On April 8, 2013 hundreds gathered at University of Hartford (UHartford) in Connecticut to hear an important talk on gun control by President Obama. I was one of the lucky ones who got to attend the talk live. Over 3,100 individuals were gathered at the venue to hear the President talk, with several hundreds in line outside hoping to somehow get entry to the event or at the very least to catch a glimpse of the President on his way in and out. Prior to making remarks, the President spent around 45 minutes with families of the victims of Sandy Hook.
Connecticut (CT) Governor Dan Malloy took the stage prior to the President’s speech to reinforce the fact that CT has been one of the few states to take action on gun control. The gun control bill that passed a week before Obama’s UHartford talk made CT legislation fall in line with Colorado, Maryland, and New York who also have stricter gun control laws.
The President was introduced not by the Governor or any other staff, but instead, was introduced by the parents of a boy named Dylan who died in Sandy Hook. Nicole Hockley and her husband discussed how their lives changed in that one instant. Truly emotional and wanting change, she stressed that her and her family can no longer shy away from the effects of gun violence, and neither should anyone else! She stressed that Connecticut legislators understood the “love and logic” of needing to curb gun violence and were correctly persuaded to pass a bill, so why not other states and why not Congress? She reminded audience members that action shouldn’t occur only after tragedy strikes them on a personal level!
“If you want to protect your children, if you want to avoid this loss, you will not turn away either! Do something before our tragedy becomes your tragedy.” said Hockley.
The President was then introduced to resounding applause and a standing ovation. Most stayed standing for the first 10 minutes or so of his speech. In a very impassioned speech, the President urged everyone to raise their voice to make change:
“If you’re an American who wants to do something to prevent more families from knowing the immeasurable anguish that these families here have known, then we have to act. Now’s the time to get engaged. Now’s the time to get involved. Now’s the time to push back on fear and frustration and misinformation. Now’s the time for everybody to make their voices heard, from every statehouse to the corridors of Congress.”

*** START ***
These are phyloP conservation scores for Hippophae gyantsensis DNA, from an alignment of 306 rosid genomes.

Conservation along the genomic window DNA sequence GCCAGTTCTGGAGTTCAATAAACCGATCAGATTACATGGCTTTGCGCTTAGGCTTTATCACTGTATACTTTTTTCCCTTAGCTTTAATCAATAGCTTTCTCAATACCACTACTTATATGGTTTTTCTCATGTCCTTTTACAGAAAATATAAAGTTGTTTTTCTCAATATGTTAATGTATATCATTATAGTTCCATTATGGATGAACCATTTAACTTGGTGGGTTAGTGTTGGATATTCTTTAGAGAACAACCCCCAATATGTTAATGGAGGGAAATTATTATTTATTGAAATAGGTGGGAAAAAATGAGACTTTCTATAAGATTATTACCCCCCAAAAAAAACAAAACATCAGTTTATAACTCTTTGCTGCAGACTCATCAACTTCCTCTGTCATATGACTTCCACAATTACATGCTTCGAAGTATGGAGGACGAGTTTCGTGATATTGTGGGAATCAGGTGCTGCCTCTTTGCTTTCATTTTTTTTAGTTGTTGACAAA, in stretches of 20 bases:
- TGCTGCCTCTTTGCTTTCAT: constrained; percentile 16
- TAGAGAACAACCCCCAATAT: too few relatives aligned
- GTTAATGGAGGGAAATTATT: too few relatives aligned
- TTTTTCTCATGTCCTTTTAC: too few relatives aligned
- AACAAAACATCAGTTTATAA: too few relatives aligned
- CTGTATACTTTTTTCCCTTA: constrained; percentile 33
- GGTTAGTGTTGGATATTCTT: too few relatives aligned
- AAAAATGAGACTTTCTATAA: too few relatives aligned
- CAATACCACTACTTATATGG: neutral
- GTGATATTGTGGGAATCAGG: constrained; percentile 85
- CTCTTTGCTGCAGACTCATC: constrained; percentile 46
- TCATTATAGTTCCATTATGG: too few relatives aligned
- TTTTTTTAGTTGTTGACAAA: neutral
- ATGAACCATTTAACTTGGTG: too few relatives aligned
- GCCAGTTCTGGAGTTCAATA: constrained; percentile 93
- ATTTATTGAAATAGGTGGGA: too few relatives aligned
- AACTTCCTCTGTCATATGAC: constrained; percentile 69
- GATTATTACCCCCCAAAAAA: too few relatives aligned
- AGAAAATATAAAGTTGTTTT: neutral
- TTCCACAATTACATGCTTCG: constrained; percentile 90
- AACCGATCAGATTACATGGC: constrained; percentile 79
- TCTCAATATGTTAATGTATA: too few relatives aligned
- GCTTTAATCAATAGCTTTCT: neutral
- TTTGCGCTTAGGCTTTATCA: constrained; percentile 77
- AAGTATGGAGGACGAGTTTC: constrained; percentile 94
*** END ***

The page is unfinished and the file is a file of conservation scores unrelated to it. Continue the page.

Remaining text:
This got the crowd stomping their feet to cheer and chant Obama’s name. One could actually feel the ground shake underneath! The passage that I think had the greatest force, however, was the following where the President said:
“If our democracy’s working the way it’s supposed to and 90 percent of the American people agree on something, in the wake of a tragedy, you’d think this would not be a heavy lift. And yet, some folks back in Washington are already floating the idea that they may use political stunts to prevent votes on any of these reforms. Think about that.
The audience remained captivated with the President’s talk from his first word to its last. In Connecticut, since gun violence hit so close to home, you could feel the audience wanting and seeking change to happen. The fact the President took the time to come to CT and show his support for stricter gun control legislation truly helped him win the crowd over. President Obama genuinely seemed to care, making statements like:
“We have to believe that every once in a while we set politics aside, and just do what’s right!”
After the talk, Obama flew back to DC with family members from Sandy Hook. Overall, (especially since I’m a law student), it was amazing to see the President speak on an issue that we really must address in today’s world. Hoping positive change happens soon!